The ISP filter has been scaled back from any black listed items to just Refused Classification content – which some people have argued was their policy all along (particularly one debate on Craig’s blog. It may well have been – but that was poorly communicated. Here’s the SMH story.

“Communications Minister Stephen Conroy has long said his policy would introduce compulsory ISP-level filters of the Australian Communications and Media Authority’s blacklist of prohibited websites.

But he has since backtracked, saying the mandatory filters would only block content that has been “refused classification” (RC) – a subset of the ACMA blacklist – amid widespread concerns that ACMA’s list contains a slew of R18+ and X18+ sites, such as regular gay and straight pornography and other legal content.”

I’m a lot less worried about that – it seems to be much more transparent than the previously stated policy. I’m sure my freedom loving friends will still have problems, as do the Australian Christian Lobby. Nice work guys…

“The lobby’s managing director, Jim Wallace, wants the Government to introduce legislation forcing internet providers to block adult and pornography material on a mandatory basis, in addition to illegal content. Australians would then have to opt in to receive legal adult material.”

That sounds nice. It really does. Pornography is a blight on society. And it would be nice to protect vulnerable people (particularly vulnerable Christians) from its insidiousness. But. It isn’t really up to Christians to make the laws in a country where we are in the minority (despite the number of people ticking the Christian box on the census). Why should we expect those given over to sinful desires (which is surely how the Bible describes the state of non-Christians) to conform to a Christian standard of living?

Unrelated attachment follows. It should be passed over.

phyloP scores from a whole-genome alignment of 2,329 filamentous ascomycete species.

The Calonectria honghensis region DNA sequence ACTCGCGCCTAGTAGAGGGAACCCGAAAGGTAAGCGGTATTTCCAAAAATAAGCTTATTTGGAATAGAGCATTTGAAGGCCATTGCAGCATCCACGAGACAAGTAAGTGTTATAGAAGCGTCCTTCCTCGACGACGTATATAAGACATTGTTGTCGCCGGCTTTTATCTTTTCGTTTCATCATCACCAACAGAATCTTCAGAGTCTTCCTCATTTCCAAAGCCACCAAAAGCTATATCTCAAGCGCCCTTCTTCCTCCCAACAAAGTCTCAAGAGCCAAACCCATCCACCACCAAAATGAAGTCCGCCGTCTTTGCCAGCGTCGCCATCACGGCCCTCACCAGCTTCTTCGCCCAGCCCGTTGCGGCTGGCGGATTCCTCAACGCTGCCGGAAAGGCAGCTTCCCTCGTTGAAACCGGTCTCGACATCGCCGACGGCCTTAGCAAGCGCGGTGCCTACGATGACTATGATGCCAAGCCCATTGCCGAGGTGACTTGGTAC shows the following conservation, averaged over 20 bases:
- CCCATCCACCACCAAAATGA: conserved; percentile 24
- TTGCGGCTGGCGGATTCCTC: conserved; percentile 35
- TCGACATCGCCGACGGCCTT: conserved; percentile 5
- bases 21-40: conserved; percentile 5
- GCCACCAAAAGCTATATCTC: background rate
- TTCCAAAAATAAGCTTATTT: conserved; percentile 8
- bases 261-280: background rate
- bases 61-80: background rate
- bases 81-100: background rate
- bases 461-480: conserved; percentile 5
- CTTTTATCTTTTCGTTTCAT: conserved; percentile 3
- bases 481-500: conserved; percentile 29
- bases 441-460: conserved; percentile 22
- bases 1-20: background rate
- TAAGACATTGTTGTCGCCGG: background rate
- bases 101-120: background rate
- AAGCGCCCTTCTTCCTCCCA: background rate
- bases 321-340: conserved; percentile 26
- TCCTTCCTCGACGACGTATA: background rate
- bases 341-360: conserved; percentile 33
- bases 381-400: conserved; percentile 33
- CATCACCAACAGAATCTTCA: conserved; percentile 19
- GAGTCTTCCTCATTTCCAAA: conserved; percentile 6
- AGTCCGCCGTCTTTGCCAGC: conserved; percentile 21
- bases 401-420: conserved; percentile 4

Black spot on clean feed

I’ve said it once. And I’ll say it again. The clean feed is bad for anyone who believes in freedom of speech. I think it’s especially important for Christians – who are one of the driving forces behind the clean feed concept – to know what it is they’re supporting in the case of this policy.

The government’s internet watchdog – ACMA (the Australian Communications and Media Authority) can blacklist whatever they want. It doesn’t have to be “objectionable” content (read child abuse material) – unless the government definition of “child” now extends to an unborn fetus – which would have grand implications for the abortion debate. You see an abortion protest site has just been added to the blacklist – as reported by Crikey. 

This content is hosted outside Australia, outside ACMA’s jurisdiction, so they can’t demand it be taken down or guarded by an age-verification mechanism. They can only add it to the blacklist — and under Conroy’s plan, everything on the blacklist is blocked, secretly, for all Australians. No choice.

“The Government does not view this debate as an argument about freedom of speech,” says Senator Conroy.”

No, of course not. As the government has pointed out, it’s about preventing the exploitation of children. A noble cause. It’s when the government refuses to allow criticism on the policy on the basis that anyone objecting is tacitly approving of the child abuse that the discussion breaks down.

“”Freedom of speech is fundamentally important in a democratic society and there has never been any suggestion that the Australian Government would seek to block political content.” Conroy said here

Well yes there has Senator – that’s been the grounds of all the rational objections to your stupid, and technologically flawed, legislation (well that and the fact that it’s unlikely to work and it’s just going to punish everyday users of the Internet… ). 

The abortion site is pretty nasty. While I agree that abortion is one of the great moral debates of our time, I wouldn’t recommend going there. I did. It wasn’t pretty. But that’s not the point. Once “objectionable” includes “things we disagree with” the Liberal Party better make sure their policies are consistent with Labor’s, or they’ll be banned.